Category Archives: Scenery

40k Scenery – Ruins

*UPDATE* – New image added for height comparison between terrain and one of my own Dark Angel space marines.

Hey all,

I just finished off my next project this morning, and what better to start the week than putting it up for all to see. My main inspiration for this project was a recent post from MasterDarkSol at All Things 40k in which he created some custom Eldar objectives for use in games of 40k. After viewing this, I decided that I wanted my own objective that would be small enough to move around from battle to battle with my army, but big enough to act as a centrepiece on my gaming boards.

What I came up with was a set of ruins, and rather than going my obvious way about it and dedicating it to my Dark Angels with an icon or two, I chose to leave its origin as much of a guess as the next person. Therefore I opted for a simple set of ruined pillars that over time had been scarred by battle and ravaged by wild ivy. The pieces I used were the following:

– Ready made pillars (cut and shaped to look damaged and beaten) from a local pet store selling accessories for fish tanks.
– Several pieces of wet stone gathered from my neighbours pond.
– Leaf litter from to create the ivy and piles of leaves.

Now when making this piece, I wanted to keep it clear as mentioned earlier of any icons or items that would lead to its origin being revealed. In doing so, I was hoping for the effect of simply a set of ruins that lay destroyed at the hands of countless battles, but that has a history that could even be the burial ground of a long lost artifact just out of reach of the Imperium. Of course with a piece of scenery like this, any number of scenarios could be considered when creating a battle, so buy leaving the objective open for suggestions it could allow for many a varied game. I positioned all of my materials with blue-tac beforehand until finally deciding how I wanted the piece of terrain to look and glueing it to a piece of pre-cut 6mm MDF board.

On to painting… The entire model was basecoated with my personal favourite Black from Vallejo paints, number 169 for anyone who is interested. This black, as I have mentioned in previous posts, provides much more of a matte effect than Chaos Black does, and I have come to enjoy using it for this fact. I next drybrushed Adeptus Battlegrey over the entire piece, followed by Codex Grey and then Fortress Grey. A final highlight of Skull White was added sparingly to the sharpest edges of the rocks and columns. Once this had all dried, I then went on to the next step… The most tiresome job I think I have ever undertaken and not been paid for, but fun nonetheless; the leaves! Each leaf was glued on individually using PVA glue. Yes you heard that right, every single tiny little leaf was glued to represent the growth of wild ivy, and even the piles of leaves had to be positioned to fit in with my scheme.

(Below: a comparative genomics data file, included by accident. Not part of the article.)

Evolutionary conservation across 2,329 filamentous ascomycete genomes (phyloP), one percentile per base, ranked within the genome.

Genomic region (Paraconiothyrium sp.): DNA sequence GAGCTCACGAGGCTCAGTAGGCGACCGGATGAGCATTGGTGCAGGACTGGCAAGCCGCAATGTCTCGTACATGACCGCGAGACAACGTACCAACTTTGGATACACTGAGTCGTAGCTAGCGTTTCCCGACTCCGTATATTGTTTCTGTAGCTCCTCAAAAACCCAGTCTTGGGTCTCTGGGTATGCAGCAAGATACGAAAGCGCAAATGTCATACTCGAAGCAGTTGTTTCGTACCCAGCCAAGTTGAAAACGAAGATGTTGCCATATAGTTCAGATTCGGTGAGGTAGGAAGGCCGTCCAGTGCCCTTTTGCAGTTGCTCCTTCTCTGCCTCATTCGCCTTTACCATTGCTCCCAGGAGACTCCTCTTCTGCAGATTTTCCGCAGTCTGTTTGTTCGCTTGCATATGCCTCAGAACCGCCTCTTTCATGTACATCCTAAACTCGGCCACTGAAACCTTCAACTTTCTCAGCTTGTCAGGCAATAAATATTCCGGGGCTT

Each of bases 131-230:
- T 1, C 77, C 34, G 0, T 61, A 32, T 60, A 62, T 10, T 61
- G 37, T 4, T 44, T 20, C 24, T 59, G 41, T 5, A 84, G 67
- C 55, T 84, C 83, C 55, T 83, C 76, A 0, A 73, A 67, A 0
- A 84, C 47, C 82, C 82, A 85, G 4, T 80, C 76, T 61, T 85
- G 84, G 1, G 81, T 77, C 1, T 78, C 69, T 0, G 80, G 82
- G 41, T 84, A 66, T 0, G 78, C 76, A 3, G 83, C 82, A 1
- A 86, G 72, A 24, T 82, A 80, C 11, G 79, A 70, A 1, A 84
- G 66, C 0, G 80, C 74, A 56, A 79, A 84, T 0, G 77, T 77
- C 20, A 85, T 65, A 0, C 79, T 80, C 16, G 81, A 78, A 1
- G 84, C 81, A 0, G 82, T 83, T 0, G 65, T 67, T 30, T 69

Looking at this piece, I guess it could also be used for games of Warhammer Fantasy due to the lack of any incriminating weaponry, but I only play 40k so there goes that theory!

Let me know what you guys think, any input, advice and suggestions are more than welcome as usual.



Making A Necron Resurrection Pool

Hi All,

I recently realised that if you put aside the Necron Pyramid and Obelisk, there really isn’t much Necron scenery out there, so I sat down and began to sketch a few ideas of my own. I thought about Necrons, and how they phase out to a tomb when damaged/destroyed, where the Tomb Spyders will do their repairs and prepare them to fight again. Whilst thinking about this, I imagined what would happen on a large scale, if Tomb Spyders were run off their feet – pardon the insectoid pun – and how the Necrons would battle this prospect. In came the Resurrection Pool; a place for injured Necrons to respawn after phasing out and re-enter the battle, giving limitless reinforcements!

The tutorial below will show you how I went about putting together my Necron Resurrection Pool from start to finish.

First things first, I had to decide on a size for the piece of scenery, and took in to account that I wanted it to be capable enough to release dozens of warriors from its depths, and decided on a length of 22cm (L) by 16cm (W). I took a thin piece of MDF board, and cut the rectangle with a jig-saw:

My next step was to put together some foam to create the walls. I was lucky enough to find a piece of foam with corners, and simply measured the distances, before cutting the foam in to pieces to fit perfectly around the board. This will vary depending on the type of foam available to you, but once the pieces are cut, fit them temporarily with cocktail sticks to test the positions and see how they fit around the MDF board: